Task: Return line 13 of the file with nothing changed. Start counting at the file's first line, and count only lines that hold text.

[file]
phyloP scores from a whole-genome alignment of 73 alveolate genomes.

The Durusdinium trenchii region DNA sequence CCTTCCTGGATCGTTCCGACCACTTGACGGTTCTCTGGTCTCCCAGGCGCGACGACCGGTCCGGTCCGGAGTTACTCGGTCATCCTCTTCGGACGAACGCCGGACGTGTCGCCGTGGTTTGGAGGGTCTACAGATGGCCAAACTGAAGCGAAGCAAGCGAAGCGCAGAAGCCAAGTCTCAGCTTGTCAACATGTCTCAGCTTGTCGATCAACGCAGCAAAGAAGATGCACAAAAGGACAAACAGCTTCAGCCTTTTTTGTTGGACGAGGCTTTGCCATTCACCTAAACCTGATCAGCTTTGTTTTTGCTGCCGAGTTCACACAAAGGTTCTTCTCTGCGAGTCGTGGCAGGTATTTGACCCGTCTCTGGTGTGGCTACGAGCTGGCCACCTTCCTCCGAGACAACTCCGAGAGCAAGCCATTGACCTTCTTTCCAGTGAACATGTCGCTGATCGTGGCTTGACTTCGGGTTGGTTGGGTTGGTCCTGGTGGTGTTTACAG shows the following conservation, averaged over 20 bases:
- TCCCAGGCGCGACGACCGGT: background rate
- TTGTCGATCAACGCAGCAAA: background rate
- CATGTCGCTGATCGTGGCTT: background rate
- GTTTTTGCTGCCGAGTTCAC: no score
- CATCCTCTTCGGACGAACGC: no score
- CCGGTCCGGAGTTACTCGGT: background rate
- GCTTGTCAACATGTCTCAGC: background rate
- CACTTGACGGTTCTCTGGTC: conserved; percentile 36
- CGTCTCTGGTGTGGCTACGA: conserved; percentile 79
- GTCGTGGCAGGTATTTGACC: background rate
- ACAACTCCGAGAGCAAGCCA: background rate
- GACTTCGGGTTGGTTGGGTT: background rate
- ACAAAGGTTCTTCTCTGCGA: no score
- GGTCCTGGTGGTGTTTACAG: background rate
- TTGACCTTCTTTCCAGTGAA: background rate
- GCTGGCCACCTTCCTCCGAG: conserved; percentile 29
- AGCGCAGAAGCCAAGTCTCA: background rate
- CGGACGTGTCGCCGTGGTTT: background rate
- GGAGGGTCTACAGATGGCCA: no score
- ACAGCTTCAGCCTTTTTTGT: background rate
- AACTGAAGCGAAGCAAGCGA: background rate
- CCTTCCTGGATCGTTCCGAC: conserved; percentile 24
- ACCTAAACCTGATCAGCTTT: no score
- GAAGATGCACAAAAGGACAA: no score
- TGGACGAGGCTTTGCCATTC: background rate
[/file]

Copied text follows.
- ACAACTCCGAGAGCAAGCCA: background rate